“She ran to me and screamed ‘that didn’t happen, houses don’t burn!
My dresses are there, my toys!” Child upon learning her home had been destroyed.
The village of Shyrokyne is located in the Donetsk Oblast (province), some 12km east of the city of Mariupol. Sitting on Ukraine’s southern shoreline, the Sea of Azov laps at its edge. Before the conflict, the population numbered around 2,000, with 100 children attending the local school.
September 4th 2014 changed everything.
With Russian led forces advancing from the border and needing to capture Mariupol, the first Russian shells hit the village.
Below picture: Shyrokyne Jan 21st 2018: Seen from Ukrainian positions. During winter, the Sea of Azov shoreline (on the right), routinely freezes over.
Shyrokyne had suddenly become the front line and the price it paid was heavy indeed. On February 15th 2015, street fighting began in the village. A resident Valentyna Logozynska’s recounts how on February 14th her husband was killed before her eyes. An armoured personnel carrier suddenly appeared in the window right across from the house. “And in that second I was thrown back, the fire was so…ukh! The top of his head was instantly taken off.”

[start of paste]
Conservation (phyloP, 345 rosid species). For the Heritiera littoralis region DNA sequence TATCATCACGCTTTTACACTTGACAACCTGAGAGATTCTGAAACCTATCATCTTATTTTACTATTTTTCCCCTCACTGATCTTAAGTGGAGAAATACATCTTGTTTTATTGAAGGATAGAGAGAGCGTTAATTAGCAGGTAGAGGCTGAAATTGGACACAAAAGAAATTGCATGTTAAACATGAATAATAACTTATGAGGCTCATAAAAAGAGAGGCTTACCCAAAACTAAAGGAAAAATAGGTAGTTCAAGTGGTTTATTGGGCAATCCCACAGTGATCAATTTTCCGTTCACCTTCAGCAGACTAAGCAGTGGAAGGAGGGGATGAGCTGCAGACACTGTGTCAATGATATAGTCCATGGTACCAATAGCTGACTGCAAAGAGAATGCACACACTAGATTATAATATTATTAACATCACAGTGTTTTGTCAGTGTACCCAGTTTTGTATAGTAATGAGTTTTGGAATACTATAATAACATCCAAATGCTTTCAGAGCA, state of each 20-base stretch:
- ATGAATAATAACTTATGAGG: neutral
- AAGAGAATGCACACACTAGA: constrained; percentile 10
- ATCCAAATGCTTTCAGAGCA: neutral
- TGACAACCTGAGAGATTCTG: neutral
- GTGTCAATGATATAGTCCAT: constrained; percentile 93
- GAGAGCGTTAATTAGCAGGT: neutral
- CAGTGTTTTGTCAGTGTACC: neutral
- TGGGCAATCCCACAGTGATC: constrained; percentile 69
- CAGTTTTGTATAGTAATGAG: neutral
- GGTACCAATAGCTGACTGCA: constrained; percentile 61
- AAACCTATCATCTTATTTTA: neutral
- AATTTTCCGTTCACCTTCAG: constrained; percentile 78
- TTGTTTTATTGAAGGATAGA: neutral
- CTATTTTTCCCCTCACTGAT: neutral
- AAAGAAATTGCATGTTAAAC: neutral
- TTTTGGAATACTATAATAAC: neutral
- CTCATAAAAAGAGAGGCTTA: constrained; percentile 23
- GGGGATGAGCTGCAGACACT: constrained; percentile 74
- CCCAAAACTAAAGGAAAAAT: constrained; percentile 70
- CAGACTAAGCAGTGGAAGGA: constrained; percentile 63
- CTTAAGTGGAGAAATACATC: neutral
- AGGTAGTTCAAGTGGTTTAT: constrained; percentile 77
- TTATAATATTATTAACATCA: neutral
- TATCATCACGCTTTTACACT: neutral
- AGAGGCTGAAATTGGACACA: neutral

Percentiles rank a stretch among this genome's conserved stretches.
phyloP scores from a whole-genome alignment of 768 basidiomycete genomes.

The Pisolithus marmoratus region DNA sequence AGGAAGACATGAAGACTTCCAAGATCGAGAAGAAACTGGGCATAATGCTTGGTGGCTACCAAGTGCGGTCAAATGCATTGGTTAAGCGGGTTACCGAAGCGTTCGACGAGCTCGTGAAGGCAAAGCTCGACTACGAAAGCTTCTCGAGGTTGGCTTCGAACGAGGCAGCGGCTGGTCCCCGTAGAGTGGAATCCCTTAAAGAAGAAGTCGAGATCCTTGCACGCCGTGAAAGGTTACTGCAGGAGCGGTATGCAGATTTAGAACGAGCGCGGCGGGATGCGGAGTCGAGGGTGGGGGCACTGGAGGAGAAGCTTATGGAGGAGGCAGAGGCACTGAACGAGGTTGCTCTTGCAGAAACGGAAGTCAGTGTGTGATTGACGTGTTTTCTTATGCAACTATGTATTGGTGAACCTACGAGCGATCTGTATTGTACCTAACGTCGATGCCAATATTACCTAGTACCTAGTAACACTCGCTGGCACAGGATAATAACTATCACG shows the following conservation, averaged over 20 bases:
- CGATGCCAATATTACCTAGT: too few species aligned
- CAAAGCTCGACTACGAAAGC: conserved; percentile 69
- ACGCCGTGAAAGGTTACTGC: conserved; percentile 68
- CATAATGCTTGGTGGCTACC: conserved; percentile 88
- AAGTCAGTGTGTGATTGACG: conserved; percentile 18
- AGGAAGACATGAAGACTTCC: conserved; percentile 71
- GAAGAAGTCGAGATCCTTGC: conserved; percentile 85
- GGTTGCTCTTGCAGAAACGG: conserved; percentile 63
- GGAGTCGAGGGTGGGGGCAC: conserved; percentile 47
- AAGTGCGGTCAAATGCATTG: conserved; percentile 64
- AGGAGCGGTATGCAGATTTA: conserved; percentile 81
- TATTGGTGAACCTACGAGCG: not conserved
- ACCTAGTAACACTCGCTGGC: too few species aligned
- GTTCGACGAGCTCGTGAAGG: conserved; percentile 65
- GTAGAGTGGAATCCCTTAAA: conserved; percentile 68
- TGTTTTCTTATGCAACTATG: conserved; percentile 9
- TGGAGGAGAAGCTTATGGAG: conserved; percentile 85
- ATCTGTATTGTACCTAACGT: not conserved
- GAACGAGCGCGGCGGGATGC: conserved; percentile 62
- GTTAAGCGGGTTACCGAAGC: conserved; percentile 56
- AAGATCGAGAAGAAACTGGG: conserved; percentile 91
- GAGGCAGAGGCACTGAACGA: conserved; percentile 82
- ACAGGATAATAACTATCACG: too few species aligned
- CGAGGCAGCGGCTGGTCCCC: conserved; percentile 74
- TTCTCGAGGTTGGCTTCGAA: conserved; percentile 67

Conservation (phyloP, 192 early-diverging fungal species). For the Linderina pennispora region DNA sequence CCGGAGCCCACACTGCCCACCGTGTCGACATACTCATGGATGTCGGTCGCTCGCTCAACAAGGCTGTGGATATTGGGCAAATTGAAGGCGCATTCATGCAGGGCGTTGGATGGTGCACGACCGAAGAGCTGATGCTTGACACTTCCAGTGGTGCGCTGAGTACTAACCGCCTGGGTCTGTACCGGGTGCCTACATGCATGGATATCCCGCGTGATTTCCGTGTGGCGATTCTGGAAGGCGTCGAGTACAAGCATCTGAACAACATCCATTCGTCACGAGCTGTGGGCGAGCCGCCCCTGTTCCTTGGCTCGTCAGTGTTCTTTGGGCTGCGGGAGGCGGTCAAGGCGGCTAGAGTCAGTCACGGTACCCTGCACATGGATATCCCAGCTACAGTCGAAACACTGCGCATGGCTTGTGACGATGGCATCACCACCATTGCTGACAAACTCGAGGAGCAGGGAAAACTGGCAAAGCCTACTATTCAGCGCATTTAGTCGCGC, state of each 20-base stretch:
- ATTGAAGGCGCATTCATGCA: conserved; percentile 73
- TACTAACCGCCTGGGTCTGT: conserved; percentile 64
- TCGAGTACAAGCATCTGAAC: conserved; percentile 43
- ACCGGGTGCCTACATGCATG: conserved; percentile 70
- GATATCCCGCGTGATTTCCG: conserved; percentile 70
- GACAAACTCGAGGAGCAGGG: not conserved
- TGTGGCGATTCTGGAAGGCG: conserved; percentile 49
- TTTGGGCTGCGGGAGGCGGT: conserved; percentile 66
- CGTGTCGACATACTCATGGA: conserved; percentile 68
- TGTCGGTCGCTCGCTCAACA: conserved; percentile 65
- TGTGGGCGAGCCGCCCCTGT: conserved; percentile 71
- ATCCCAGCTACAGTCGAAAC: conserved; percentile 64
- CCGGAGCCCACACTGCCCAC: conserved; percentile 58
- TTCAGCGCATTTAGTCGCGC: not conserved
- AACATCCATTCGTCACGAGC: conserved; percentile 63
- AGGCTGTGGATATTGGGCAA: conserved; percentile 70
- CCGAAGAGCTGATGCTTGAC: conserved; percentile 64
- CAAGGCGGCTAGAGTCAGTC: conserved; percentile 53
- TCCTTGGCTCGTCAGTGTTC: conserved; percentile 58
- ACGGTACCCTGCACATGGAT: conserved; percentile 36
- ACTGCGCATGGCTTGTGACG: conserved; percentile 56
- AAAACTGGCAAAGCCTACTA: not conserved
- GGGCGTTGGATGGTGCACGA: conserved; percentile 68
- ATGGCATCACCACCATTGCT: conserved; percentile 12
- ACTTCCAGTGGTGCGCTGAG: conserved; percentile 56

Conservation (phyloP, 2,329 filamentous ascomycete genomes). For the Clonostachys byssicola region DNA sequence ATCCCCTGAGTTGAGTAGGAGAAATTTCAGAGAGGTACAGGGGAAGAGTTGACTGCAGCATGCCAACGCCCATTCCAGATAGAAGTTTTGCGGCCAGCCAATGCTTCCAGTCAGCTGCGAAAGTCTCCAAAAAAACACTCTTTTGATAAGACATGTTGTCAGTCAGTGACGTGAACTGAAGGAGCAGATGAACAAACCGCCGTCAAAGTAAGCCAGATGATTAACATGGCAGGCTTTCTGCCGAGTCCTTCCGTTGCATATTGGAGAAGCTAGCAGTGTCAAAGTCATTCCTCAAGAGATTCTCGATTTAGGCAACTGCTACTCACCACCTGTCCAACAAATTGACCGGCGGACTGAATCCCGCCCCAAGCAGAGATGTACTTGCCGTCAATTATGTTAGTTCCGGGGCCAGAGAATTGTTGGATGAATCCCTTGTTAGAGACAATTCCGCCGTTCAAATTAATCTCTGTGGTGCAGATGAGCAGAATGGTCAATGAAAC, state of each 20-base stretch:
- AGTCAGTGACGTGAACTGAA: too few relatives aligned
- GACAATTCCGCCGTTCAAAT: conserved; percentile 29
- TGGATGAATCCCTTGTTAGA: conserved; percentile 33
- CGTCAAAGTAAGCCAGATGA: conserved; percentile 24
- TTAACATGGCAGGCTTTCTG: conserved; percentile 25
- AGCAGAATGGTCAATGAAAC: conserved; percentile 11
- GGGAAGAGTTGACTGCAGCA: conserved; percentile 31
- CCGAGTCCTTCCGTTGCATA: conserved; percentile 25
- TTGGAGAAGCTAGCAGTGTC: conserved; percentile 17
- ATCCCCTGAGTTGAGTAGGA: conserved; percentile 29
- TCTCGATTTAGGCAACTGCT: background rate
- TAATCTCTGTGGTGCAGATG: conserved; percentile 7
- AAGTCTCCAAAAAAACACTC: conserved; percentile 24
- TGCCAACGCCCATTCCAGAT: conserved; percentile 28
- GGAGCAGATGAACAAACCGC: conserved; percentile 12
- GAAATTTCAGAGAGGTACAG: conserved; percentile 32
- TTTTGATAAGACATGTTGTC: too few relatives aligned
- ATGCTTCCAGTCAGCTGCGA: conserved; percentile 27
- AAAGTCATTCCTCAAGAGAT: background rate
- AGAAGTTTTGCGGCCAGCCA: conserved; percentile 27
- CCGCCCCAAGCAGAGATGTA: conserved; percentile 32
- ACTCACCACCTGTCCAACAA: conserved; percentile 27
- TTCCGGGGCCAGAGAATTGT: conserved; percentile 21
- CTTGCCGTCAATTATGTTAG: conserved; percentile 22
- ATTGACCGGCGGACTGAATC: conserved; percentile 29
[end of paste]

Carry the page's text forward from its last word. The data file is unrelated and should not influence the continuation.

Outskirts of Shyrokyne: Destroyed Russian armoured personnel carrier.
With unceasingly heavy fighting, an urgent, mass evacuation of the village took place. Residents then living in their basements, only had time to quickly gather up their documents and fill a few bags. They hoped to return to their once “blooming and prosperous village,” but talk of peace was a false hope. Each and everyone of them lost everything.
Today, apart from the soldiers from both sides who patrol it, the village lies empty. Virtually every building has been damaged, with many totally destroyed. The senseless tit-for-tat shelling and fighting continues and now having a free hand, nature does its best to envelope the destruction under a green blanket.
To gain a fuller understanding of the shocking trauma and uncertain future inflicted on residents, it’s well worth reading this article – The Invisible People Of Shyrokyne, by Hromadske International. The quotes I used here, are taken from this article.